Midstream stocks bounced back early in the week after two rough weeks, but then as the market rolled over later in the week, midstream and MLPs were dragged back down. U.S. midstream corporations traded better than MLPs, helping the AMUS trade better than AMZ, a steady trend after the initial bounce off the March bottom. Midstream finished positive overall, besting utilities and the S&P 500.
Oil prices were very strong, but on the strongest days, midstream stocks didn’t trade well. Natural gas prices were very soft in the front month, so shoulder season oversupply is posing a near-term challenge for traders.
Midstream Beyond Petroleum?
BP’s three-day event early in the week received extensive media coverage. Key takeaways: oil demand seen as likely peaked or peaking soon, with demand potentially never fully recovering from COVID-19 demand shock. Gas demand remains in long-term growth mode. Pricing action this week in each commodity ran counter to this long-term view.
The topic of renewables from last week was a popular topic among sell-side research analysts this week. As discussed here last week, as a hedge against declining expectations for terminal value for midstream assets, there is a case to be made that well-capitalized midstream players should consider investing in renewables.
With stock price performance being so weak over the last 5 years, it’s hard to see stocks trading worse if midstream were to strategically deploy some capital towards renewable development. One small MLP in the propane distribution business (SPH) announced a nominal investment in that direction this week and traded well. But it seems unlikely that we see others following in the near-term. Large natural gas pipeline heavy midstream corporations like TRP, ENB, KMI, and WMB seem best positioned to initiate discussions on green hydrogen potential or other renewable investment efforts.
SPAC Surplus, Midstream Investor Shortage
We are not building new pipelines due to over-capacity and over-regulation. We are not making any more MLPs because of underperformance and disenfranchised investor base. But we sure are making SPACs (Special Purpose Acquisition Companies). There are so many SPACs being formed and preparing for IPOs, it feels very similar to the fervor around MLP IPOs back in the early 2010s. After poor outcomes from midstream SPAC deals (like ALTM), midstream SPACs are not coming back.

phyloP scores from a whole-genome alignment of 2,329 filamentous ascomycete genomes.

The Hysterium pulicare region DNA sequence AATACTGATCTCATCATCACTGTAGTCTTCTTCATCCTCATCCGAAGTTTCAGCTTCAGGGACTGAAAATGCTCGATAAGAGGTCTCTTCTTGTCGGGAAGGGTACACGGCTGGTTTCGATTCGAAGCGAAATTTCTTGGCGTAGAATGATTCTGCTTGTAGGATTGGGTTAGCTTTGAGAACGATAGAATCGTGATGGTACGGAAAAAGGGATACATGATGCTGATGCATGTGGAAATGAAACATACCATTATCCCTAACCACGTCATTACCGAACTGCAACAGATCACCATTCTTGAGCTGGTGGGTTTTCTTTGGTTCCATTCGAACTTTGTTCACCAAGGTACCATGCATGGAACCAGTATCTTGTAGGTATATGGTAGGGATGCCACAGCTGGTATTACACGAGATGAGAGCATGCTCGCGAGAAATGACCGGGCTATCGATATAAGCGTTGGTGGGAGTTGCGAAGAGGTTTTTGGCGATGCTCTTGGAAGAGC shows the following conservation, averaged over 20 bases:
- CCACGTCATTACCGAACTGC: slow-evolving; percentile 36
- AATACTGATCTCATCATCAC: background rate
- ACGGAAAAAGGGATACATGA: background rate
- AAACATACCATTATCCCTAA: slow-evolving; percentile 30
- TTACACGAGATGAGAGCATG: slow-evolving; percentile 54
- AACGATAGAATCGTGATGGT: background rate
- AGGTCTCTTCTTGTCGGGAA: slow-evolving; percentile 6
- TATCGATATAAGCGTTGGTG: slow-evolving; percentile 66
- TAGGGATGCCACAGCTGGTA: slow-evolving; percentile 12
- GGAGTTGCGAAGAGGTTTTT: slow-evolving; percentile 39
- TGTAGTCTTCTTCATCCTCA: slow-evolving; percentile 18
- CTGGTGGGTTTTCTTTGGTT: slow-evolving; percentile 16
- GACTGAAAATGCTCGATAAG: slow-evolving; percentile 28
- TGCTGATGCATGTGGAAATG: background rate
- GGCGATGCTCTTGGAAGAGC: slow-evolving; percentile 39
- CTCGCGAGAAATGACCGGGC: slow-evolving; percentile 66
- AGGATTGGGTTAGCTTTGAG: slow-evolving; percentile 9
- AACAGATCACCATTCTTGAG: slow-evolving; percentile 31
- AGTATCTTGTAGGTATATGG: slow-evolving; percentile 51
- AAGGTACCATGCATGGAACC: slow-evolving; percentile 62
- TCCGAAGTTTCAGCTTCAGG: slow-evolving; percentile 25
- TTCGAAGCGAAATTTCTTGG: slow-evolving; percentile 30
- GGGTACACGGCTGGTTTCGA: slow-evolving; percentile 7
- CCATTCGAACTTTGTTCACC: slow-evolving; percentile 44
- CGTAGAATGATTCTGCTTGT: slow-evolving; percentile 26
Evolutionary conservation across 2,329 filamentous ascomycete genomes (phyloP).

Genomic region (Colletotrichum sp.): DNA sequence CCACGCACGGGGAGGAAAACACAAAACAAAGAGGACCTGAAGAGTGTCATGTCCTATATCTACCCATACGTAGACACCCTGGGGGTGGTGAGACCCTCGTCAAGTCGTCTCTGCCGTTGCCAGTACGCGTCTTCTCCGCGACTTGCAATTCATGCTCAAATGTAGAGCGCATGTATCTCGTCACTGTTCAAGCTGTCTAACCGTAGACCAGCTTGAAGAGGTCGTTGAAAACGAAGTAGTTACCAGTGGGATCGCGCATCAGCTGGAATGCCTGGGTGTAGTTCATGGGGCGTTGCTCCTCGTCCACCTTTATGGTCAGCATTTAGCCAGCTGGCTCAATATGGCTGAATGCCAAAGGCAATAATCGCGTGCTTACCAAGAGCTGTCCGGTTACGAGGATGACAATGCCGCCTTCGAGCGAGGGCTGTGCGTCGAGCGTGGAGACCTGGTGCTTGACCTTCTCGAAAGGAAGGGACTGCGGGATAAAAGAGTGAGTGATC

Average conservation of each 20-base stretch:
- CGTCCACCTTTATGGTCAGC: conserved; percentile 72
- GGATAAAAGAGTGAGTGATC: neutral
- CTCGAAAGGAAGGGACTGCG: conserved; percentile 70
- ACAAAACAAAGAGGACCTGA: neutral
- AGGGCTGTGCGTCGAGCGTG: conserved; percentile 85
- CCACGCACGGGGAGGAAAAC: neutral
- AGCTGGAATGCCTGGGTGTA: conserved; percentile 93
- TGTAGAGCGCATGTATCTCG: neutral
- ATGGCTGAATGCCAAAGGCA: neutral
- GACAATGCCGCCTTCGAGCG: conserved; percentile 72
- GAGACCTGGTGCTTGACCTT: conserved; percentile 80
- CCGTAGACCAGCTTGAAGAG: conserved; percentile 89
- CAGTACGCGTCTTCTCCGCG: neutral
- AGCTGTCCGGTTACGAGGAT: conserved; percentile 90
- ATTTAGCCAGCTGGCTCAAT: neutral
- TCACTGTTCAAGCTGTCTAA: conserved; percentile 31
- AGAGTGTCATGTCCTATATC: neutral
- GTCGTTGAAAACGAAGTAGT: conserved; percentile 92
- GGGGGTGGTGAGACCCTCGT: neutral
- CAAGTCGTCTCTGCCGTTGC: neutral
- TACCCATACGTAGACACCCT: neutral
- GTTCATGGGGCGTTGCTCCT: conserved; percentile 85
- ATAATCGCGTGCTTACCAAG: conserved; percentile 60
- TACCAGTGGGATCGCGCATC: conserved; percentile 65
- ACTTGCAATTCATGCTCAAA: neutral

In a world of extreme enthusiasm around growth stocks, SPACs and green hydrogen, there just isn’t much room left for the market to generate enthusiasm for midstream stocks with depressed oil and natural gas prices ahead of an election and tax loss selling season. That’s how you get nearly 11% yield for EPD and 11%+ yield for MMP. Institutional fund outflows appear to be ongoing, and retail investors are fatigued after disappointing effort to buy midstream stocks low only to see them trade lower.
Midstream (AMNA) is down 4.2% so far in September and down 3.0% for the quarter to date. A strong week or two could see 3Q finishing positive, which would feel like a big win after a rough September so far. But if the broad market stumbles in 4Q, it feels like it could be very challenging for midstream to build positive momentum. So, as has been the case all too often since 2014, midstream optimists can start to extend that hope to the January effect of a fresh year.
EPD (-2.6% this week) just missed the bottom 5 this week, a victim of incessantly fund outflows from MLPs. At least that’s the general assumption. OMP was down 15% presumably on concerns about its sponsor’s imminent bankruptcy filing. HMLP and SPH, outside the midstream MLP indexes, were strong again. Small G&P names CNXM, NBLX and CEQP were strong. Sponsored liquids players PSXP and BPMP were weak.
SPH and HMLP repeated near the top of the group. NBLX went from bottom 5 to top 5 week over week, as the Colorado regulatory news selling pressure abated. WES and DCP didn’t bounce quite as hard. On the YTD view, not much changed other than CQP dropped out of the top 5, now gas station MLPs CAPL and SUN are in the top 5 again.
Gas and NGL players ENLC, TRGP and OKE bounced back this week. Cheniere caught a bid as well. WMB was still an outperformer but lagged late in the week. Among the losers, ETRN was at the bottom as another legal process clouded the story. PAGP underperformed, hard out there for an oil pipeline operator amid all the ESG and renewables chatter.
Week over week, TRGP and ENLC went from bottom of the group to the top. KMI remains somewhere in the middle each week. On the YTD leaderboard, WMB extended its lead on the group, while Cheniere climbed a spot into the 3 hole. TRGP was replaced in the cellar by PAGP.
Upstream-facing midstream players Keyera and Pembina struggled relative to the pipeline and storage players in Canada this week. Keyera provided an update on its plant outage and noted minimal financial impact despite longer outage than originally expected. TRP outperformed ENB in the battle of the big dogs.
Keyera was worst performer for a second straight week. IPL and GEI bounced back. On the YTD look, the three relative winners maintained their lead on the bottom 3.
Some interesting capital markets activity, including another big debt deal, a funky intercompany exchange, a funky intercompany legal issue related to a pipeline, and an investment by an MLP in a development stage renewable fuel company. None of the news was really market moving this week.
M&A / Growth Projects